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Cator Family Ablum

Photobooks - now and then

Stuff to study and stuff to do

This week I sat in on an on-line Q&A session with Cocoa Laney who shared her tips on project creation with us. Cocoa discussed documentary photography and its history and the results of her RPS Postgraduate Bursary. At the end of her project the work became a photobook.

I have a long standing interest in photobooks from my professional practice which has resulted in an unusual perspective. First I used to do print solutions for portraits and text in passports - bit of an niche area but gave me practical experience of some of the interactions between different materials in a book. And also what exposure to the elements and criminal intent can do.

This leads me into the second, and longer term interest - the preservation of our heritage in books of photographs. I have worked on conservation of photographs for many years and believe that we need to conserve our photographs for the benefits of future generations. For those interested in this area this work is documented in International Standards for Photography, and in particular for the conservation of photobooks.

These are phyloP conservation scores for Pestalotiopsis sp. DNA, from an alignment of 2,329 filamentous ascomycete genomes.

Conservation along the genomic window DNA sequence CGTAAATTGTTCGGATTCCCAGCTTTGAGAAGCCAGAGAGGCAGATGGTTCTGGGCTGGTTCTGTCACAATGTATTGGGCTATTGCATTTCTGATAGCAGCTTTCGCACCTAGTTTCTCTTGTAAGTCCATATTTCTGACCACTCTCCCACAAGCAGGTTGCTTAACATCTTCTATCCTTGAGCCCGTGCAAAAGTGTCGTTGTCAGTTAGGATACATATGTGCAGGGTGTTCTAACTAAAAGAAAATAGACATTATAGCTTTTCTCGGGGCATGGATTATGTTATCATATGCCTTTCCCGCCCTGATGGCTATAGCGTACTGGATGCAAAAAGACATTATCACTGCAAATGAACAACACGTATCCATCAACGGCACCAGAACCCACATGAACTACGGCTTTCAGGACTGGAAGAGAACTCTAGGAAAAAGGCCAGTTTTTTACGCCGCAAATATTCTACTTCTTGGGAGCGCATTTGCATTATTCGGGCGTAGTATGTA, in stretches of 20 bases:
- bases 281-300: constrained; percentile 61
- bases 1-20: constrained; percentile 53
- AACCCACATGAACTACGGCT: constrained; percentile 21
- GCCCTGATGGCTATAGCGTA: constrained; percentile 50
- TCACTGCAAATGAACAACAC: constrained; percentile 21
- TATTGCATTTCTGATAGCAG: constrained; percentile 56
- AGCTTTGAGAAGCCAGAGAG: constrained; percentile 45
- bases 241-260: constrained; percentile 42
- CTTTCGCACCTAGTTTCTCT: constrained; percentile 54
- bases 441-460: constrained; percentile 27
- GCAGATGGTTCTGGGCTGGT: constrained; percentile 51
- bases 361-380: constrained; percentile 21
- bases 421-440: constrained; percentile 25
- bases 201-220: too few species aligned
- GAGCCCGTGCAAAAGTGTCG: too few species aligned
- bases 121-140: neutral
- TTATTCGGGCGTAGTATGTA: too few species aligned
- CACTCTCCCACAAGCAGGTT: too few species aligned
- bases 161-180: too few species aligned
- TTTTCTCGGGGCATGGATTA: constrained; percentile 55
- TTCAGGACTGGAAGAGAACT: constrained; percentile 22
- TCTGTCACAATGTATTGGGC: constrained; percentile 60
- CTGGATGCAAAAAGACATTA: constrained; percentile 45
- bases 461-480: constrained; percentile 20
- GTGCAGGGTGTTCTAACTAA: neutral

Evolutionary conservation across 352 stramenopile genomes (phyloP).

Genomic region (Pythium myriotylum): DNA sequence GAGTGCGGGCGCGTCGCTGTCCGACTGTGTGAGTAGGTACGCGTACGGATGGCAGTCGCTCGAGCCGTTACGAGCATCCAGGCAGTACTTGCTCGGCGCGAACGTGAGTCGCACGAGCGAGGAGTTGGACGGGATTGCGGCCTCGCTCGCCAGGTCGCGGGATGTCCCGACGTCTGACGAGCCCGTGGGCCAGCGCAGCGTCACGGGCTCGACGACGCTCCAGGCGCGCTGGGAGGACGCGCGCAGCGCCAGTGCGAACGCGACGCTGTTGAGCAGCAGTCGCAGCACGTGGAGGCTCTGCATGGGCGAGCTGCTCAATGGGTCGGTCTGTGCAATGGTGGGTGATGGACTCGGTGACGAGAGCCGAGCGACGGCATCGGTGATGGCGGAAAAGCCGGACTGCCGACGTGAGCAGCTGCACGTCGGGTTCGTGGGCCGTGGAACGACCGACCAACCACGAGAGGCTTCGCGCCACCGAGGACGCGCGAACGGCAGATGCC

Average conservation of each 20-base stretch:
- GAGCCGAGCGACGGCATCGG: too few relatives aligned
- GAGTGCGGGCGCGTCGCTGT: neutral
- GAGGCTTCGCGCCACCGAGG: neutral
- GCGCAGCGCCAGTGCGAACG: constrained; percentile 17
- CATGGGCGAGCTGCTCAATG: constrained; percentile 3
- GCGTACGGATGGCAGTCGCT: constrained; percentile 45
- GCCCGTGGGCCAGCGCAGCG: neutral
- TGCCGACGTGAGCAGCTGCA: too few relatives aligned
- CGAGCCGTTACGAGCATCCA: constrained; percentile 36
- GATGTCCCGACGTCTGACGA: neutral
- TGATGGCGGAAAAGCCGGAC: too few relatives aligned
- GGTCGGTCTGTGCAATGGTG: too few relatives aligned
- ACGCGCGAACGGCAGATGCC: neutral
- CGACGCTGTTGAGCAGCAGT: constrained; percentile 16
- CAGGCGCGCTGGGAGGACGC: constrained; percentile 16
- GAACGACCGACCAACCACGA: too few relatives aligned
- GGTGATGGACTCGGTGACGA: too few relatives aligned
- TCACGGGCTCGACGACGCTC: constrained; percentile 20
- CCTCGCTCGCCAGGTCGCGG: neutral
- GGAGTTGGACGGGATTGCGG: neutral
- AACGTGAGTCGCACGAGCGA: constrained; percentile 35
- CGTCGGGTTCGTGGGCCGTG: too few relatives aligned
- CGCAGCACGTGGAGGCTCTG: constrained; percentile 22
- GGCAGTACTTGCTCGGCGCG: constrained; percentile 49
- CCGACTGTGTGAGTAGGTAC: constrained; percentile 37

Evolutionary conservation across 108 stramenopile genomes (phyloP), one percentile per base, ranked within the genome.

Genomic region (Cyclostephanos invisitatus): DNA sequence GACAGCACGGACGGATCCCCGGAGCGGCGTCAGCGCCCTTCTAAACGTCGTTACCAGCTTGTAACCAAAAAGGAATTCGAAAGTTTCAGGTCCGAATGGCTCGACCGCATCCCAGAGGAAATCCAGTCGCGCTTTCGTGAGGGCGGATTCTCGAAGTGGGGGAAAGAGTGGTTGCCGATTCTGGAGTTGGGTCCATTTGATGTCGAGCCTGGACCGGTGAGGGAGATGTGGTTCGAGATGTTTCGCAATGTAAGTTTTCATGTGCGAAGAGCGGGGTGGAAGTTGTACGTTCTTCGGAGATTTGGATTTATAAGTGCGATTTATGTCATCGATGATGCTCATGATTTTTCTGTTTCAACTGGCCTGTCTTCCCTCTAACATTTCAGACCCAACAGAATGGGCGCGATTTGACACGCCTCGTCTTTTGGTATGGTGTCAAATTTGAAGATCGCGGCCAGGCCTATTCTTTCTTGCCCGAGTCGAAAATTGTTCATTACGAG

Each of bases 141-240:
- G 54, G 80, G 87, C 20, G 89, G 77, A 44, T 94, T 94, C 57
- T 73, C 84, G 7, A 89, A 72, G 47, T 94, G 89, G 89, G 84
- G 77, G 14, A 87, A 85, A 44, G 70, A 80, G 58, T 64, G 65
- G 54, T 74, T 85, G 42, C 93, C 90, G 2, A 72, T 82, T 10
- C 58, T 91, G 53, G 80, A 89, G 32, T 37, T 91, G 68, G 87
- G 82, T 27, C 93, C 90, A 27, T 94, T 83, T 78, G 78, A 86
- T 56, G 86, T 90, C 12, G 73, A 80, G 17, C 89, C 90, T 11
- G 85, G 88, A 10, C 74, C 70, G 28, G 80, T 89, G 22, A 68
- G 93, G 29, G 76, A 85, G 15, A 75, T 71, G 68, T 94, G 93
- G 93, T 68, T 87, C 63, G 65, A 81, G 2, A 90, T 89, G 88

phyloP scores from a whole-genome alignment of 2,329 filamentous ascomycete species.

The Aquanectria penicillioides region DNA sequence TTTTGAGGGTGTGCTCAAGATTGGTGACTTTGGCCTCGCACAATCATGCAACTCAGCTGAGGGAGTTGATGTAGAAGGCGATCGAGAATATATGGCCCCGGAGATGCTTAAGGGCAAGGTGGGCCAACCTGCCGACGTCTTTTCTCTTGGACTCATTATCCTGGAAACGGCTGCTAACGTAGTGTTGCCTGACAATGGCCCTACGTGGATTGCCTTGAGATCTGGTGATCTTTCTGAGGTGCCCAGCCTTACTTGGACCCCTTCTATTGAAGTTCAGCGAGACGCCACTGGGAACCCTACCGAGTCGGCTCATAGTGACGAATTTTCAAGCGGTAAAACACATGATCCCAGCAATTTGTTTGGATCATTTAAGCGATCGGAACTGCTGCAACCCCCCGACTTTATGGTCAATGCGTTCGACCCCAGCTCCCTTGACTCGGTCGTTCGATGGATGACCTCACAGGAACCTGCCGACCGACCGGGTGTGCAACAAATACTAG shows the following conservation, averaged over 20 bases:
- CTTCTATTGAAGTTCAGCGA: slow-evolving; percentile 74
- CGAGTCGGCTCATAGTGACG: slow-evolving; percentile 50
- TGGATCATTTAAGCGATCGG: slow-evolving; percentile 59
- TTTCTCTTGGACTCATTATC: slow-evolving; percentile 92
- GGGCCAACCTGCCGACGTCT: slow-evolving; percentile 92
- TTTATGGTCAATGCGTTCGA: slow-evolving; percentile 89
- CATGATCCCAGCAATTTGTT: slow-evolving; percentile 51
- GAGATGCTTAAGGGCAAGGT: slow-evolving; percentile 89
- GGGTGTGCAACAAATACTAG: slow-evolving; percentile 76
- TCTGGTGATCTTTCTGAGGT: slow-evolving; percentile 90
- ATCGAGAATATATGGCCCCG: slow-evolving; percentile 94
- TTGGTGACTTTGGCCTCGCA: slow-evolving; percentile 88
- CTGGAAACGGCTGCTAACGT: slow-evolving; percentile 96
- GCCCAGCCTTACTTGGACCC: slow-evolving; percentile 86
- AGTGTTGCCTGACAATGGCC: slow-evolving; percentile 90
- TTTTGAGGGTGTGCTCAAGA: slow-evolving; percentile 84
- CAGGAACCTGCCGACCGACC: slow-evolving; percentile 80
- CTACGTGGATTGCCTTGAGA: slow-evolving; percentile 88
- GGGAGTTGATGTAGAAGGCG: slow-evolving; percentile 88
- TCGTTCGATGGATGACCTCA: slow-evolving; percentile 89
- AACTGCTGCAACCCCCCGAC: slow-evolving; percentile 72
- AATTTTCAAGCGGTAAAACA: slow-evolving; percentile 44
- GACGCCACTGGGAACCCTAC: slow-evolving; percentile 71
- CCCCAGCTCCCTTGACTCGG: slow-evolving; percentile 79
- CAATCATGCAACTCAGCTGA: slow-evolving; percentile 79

So what to do in this digital age? Get your work printed and support one of our Partners who in turn support our bursaries. Another option is to  make your own photobook. This Landscape group event would be a good way into this.

Making your own photobook has a long and interesting history which I study as a part of my conservation practice and an example is shown above. This is the Cator Family Album once again found on a gallery visit to Washington DC. In preservation terms we would consider this as a mixed media archive as the page consists of a water colour painted background with photographs glued to the surface - a photocollage. Incidentally, there are some wonderful examples in the V&A collection - check out the work of Kate E Gough.

This example of photocollage dates from the mid 19th century where aristocratic Victorian women produced family albums in this form, another example of photography under the social constraints of the time. And another example of layers before Photoshop!